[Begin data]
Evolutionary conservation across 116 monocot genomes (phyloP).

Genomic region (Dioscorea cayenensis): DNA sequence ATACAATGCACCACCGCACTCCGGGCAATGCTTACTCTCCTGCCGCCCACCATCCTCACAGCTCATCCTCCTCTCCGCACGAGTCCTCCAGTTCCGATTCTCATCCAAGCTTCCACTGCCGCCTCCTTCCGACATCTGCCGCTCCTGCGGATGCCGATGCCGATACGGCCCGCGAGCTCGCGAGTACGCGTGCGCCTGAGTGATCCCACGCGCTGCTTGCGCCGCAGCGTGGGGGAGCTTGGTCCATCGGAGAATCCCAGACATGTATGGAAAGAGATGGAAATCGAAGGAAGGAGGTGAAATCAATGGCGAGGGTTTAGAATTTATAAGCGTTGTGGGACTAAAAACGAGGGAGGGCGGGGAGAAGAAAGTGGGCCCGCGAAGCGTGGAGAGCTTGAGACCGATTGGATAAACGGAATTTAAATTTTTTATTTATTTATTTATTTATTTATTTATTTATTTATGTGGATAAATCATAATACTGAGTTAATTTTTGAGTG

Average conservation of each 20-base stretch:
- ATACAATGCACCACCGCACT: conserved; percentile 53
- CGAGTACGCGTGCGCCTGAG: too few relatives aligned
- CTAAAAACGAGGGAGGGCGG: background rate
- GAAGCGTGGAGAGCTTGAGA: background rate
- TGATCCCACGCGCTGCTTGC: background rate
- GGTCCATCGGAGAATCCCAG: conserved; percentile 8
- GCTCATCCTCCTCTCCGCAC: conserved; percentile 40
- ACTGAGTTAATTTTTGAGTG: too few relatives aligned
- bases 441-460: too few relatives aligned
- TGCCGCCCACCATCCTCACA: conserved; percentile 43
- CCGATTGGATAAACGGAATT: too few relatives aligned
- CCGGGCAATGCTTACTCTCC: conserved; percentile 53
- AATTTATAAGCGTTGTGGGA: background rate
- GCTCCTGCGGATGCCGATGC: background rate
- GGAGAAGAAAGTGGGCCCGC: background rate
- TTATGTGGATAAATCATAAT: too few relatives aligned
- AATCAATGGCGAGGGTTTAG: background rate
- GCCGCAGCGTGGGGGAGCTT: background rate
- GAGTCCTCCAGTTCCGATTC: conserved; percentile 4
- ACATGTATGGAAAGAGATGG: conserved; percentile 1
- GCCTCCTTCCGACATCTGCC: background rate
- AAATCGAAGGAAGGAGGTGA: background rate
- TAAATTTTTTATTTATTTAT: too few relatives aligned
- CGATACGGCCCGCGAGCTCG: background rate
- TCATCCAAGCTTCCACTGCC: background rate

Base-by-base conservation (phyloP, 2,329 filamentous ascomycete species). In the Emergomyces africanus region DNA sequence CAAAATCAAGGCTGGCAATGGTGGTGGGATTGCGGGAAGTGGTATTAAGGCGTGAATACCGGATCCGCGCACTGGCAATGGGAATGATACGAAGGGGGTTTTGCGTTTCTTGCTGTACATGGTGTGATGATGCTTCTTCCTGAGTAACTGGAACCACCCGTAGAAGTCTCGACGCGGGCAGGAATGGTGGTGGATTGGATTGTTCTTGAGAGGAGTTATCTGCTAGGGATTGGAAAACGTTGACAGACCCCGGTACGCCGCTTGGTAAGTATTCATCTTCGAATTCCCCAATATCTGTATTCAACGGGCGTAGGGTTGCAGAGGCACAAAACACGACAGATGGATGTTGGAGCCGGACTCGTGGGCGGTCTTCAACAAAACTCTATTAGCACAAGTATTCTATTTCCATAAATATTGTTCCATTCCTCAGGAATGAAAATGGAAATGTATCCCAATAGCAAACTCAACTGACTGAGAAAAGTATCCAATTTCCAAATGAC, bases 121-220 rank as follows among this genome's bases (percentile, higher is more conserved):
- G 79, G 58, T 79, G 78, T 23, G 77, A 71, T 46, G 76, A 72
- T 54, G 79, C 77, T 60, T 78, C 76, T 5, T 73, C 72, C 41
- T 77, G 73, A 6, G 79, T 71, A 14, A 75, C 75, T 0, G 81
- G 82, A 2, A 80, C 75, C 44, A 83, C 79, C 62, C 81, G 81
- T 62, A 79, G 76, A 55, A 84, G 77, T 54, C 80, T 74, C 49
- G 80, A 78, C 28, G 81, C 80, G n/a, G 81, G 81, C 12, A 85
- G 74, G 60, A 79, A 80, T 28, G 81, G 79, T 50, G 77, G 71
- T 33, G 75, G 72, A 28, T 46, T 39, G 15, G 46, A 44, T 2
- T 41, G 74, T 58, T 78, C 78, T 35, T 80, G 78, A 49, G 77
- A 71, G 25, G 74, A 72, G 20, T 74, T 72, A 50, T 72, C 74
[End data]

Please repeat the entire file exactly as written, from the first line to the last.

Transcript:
Evolutionary conservation across 116 monocot genomes (phyloP).

Genomic region (Dioscorea cayenensis): DNA sequence ATACAATGCACCACCGCACTCCGGGCAATGCTTACTCTCCTGCCGCCCACCATCCTCACAGCTCATCCTCCTCTCCGCACGAGTCCTCCAGTTCCGATTCTCATCCAAGCTTCCACTGCCGCCTCCTTCCGACATCTGCCGCTCCTGCGGATGCCGATGCCGATACGGCCCGCGAGCTCGCGAGTACGCGTGCGCCTGAGTGATCCCACGCGCTGCTTGCGCCGCAGCGTGGGGGAGCTTGGTCCATCGGAGAATCCCAGACATGTATGGAAAGAGATGGAAATCGAAGGAAGGAGGTGAAATCAATGGCGAGGGTTTAGAATTTATAAGCGTTGTGGGACTAAAAACGAGGGAGGGCGGGGAGAAGAAAGTGGGCCCGCGAAGCGTGGAGAGCTTGAGACCGATTGGATAAACGGAATTTAAATTTTTTATTTATTTATTTATTTATTTATTTATTTATTTATGTGGATAAATCATAATACTGAGTTAATTTTTGAGTG

Average conservation of each 20-base stretch:
- ATACAATGCACCACCGCACT: conserved; percentile 53
- CGAGTACGCGTGCGCCTGAG: too few relatives aligned
- CTAAAAACGAGGGAGGGCGG: background rate
- GAAGCGTGGAGAGCTTGAGA: background rate
- TGATCCCACGCGCTGCTTGC: background rate
- GGTCCATCGGAGAATCCCAG: conserved; percentile 8
- GCTCATCCTCCTCTCCGCAC: conserved; percentile 40
- ACTGAGTTAATTTTTGAGTG: too few relatives aligned
- bases 441-460: too few relatives aligned
- TGCCGCCCACCATCCTCACA: conserved; percentile 43
- CCGATTGGATAAACGGAATT: too few relatives aligned
- CCGGGCAATGCTTACTCTCC: conserved; percentile 53
- AATTTATAAGCGTTGTGGGA: background rate
- GCTCCTGCGGATGCCGATGC: background rate
- GGAGAAGAAAGTGGGCCCGC: background rate
- TTATGTGGATAAATCATAAT: too few relatives aligned
- AATCAATGGCGAGGGTTTAG: background rate
- GCCGCAGCGTGGGGGAGCTT: background rate
- GAGTCCTCCAGTTCCGATTC: conserved; percentile 4
- ACATGTATGGAAAGAGATGG: conserved; percentile 1
- GCCTCCTTCCGACATCTGCC: background rate
- AAATCGAAGGAAGGAGGTGA: background rate
- TAAATTTTTTATTTATTTAT: too few relatives aligned
- CGATACGGCCCGCGAGCTCG: background rate
- TCATCCAAGCTTCCACTGCC: background rate

Base-by-base conservation (phyloP, 2,329 filamentous ascomycete species). In the Emergomyces africanus region DNA sequence CAAAATCAAGGCTGGCAATGGTGGTGGGATTGCGGGAAGTGGTATTAAGGCGTGAATACCGGATCCGCGCACTGGCAATGGGAATGATACGAAGGGGGTTTTGCGTTTCTTGCTGTACATGGTGTGATGATGCTTCTTCCTGAGTAACTGGAACCACCCGTAGAAGTCTCGACGCGGGCAGGAATGGTGGTGGATTGGATTGTTCTTGAGAGGAGTTATCTGCTAGGGATTGGAAAACGTTGACAGACCCCGGTACGCCGCTTGGTAAGTATTCATCTTCGAATTCCCCAATATCTGTATTCAACGGGCGTAGGGTTGCAGAGGCACAAAACACGACAGATGGATGTTGGAGCCGGACTCGTGGGCGGTCTTCAACAAAACTCTATTAGCACAAGTATTCTATTTCCATAAATATTGTTCCATTCCTCAGGAATGAAAATGGAAATGTATCCCAATAGCAAACTCAACTGACTGAGAAAAGTATCCAATTTCCAAATGAC, bases 121-220 rank as follows among this genome's bases (percentile, higher is more conserved):
- G 79, G 58, T 79, G 78, T 23, G 77, A 71, T 46, G 76, A 72
- T 54, G 79, C 77, T 60, T 78, C 76, T 5, T 73, C 72, C 41
- T 77, G 73, A 6, G 79, T 71, A 14, A 75, C 75, T 0, G 81
- G 82, A 2, A 80, C 75, C 44, A 83, C 79, C 62, C 81, G 81
- T 62, A 79, G 76, A 55, A 84, G 77, T 54, C 80, T 74, C 49
- G 80, A 78, C 28, G 81, C 80, G n/a, G 81, G 81, C 12, A 85
- G 74, G 60, A 79, A 80, T 28, G 81, G 79, T 50, G 77, G 71
- T 33, G 75, G 72, A 28, T 46, T 39, G 15, G 46, A 44, T 2
- T 41, G 74, T 58, T 78, C 78, T 35, T 80, G 78, A 49, G 77
- A 71, G 25, G 74, A 72, G 20, T 74, T 72, A 50, T 72, C 74